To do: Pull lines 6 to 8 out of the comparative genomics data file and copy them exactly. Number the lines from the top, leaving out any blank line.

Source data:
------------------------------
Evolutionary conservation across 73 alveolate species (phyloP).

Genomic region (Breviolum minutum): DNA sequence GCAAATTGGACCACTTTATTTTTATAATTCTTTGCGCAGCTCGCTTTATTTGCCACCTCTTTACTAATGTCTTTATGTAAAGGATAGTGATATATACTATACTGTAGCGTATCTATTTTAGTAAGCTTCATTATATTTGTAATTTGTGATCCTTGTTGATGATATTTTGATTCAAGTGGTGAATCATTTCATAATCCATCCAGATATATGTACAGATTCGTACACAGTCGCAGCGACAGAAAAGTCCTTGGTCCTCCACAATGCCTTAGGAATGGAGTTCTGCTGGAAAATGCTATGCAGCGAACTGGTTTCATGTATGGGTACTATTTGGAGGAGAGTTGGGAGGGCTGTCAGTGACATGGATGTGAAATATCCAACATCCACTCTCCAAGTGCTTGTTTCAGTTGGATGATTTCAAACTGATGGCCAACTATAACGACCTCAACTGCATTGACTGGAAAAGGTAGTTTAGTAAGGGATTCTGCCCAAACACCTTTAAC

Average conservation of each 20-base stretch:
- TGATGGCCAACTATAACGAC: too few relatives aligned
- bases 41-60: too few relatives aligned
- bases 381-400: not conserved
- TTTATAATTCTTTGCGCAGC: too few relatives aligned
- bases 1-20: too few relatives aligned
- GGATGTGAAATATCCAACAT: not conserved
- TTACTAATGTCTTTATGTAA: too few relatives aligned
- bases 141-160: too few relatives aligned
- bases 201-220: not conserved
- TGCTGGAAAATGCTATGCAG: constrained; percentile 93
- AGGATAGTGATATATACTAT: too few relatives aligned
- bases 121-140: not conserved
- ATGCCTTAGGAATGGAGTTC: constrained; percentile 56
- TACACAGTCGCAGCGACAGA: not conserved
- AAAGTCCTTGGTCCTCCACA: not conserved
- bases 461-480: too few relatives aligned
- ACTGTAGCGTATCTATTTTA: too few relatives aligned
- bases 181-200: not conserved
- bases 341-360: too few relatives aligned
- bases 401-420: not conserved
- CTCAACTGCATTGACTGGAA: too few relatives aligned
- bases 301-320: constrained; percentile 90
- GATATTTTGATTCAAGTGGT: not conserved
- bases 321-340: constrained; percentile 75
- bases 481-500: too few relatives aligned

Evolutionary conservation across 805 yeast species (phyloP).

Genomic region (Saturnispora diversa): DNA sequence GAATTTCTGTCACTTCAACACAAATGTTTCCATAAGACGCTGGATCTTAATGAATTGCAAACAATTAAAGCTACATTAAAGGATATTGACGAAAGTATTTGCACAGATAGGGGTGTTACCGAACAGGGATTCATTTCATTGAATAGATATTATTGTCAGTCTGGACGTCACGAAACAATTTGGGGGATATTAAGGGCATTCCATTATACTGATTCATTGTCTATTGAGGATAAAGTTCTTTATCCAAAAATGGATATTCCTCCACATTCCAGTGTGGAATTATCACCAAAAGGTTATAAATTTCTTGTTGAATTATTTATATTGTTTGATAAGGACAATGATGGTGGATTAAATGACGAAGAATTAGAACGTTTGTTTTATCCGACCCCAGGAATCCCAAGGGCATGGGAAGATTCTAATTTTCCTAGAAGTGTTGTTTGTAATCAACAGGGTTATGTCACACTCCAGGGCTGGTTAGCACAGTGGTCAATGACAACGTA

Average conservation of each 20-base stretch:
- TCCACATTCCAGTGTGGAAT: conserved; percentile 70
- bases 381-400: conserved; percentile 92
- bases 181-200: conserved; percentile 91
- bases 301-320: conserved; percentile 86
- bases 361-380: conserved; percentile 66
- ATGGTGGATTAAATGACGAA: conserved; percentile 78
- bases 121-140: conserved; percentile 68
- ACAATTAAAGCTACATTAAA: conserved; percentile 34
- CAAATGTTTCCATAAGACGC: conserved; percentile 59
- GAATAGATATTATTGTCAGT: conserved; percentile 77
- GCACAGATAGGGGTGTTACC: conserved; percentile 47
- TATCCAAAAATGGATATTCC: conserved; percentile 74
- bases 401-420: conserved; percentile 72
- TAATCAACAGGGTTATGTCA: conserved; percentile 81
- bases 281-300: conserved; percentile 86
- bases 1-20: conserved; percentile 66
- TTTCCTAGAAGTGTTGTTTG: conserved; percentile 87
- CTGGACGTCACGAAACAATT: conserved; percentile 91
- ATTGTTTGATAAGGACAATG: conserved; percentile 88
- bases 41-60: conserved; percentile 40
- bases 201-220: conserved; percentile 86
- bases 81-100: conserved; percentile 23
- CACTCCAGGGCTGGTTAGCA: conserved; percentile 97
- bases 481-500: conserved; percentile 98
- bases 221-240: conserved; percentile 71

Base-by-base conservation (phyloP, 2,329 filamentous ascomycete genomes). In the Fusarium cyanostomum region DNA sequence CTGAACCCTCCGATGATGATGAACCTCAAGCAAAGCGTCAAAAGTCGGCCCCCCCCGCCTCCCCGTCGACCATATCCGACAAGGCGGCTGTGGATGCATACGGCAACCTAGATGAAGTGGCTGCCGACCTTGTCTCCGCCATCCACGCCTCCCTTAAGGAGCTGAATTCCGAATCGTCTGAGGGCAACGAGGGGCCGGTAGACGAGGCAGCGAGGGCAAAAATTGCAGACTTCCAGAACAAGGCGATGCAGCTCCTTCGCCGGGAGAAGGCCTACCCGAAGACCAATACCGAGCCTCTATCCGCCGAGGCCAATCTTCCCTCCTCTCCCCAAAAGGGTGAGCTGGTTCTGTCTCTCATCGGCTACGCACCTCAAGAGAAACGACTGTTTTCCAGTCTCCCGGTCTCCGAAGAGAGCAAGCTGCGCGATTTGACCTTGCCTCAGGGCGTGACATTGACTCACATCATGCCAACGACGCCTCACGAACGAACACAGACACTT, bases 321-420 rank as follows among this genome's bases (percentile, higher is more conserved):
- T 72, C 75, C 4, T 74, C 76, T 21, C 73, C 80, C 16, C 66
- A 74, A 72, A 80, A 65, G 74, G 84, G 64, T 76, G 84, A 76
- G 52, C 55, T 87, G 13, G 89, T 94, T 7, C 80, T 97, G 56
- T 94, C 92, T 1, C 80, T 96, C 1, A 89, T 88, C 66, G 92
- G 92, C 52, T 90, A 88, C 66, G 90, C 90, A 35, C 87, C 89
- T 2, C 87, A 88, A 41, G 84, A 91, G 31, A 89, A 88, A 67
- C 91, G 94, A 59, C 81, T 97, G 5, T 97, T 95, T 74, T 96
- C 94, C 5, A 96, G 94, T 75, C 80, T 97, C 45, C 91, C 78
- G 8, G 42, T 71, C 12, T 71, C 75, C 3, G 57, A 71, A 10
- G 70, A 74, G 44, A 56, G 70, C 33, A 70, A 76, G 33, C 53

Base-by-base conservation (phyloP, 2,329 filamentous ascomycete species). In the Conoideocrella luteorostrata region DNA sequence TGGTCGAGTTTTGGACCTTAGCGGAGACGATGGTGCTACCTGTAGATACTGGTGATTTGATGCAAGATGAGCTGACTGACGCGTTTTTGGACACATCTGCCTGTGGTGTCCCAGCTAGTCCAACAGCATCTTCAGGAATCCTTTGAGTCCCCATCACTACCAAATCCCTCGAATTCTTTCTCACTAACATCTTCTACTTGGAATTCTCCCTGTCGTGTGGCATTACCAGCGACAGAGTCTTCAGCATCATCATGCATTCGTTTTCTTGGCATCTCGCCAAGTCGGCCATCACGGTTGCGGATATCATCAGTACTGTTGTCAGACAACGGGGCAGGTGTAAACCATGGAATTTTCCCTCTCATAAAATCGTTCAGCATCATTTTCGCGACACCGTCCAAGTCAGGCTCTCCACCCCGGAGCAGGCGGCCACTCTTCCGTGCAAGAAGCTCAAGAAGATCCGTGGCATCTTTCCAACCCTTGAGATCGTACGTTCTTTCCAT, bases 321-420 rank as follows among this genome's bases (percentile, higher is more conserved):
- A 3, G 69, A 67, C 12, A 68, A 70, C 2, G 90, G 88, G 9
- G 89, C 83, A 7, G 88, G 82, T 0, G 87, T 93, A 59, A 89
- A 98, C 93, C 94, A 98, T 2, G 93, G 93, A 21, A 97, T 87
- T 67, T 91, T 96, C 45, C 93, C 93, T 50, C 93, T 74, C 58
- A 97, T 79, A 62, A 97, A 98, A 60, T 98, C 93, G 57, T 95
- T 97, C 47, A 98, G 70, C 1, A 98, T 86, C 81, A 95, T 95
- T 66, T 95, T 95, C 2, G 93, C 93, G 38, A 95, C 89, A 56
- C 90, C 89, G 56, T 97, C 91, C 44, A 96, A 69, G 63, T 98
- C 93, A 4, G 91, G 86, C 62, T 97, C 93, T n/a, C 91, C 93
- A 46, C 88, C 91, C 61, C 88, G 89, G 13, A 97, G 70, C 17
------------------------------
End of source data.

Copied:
- bases 381-400: not conserved
- TTTATAATTCTTTGCGCAGC: too few relatives aligned
- bases 1-20: too few relatives aligned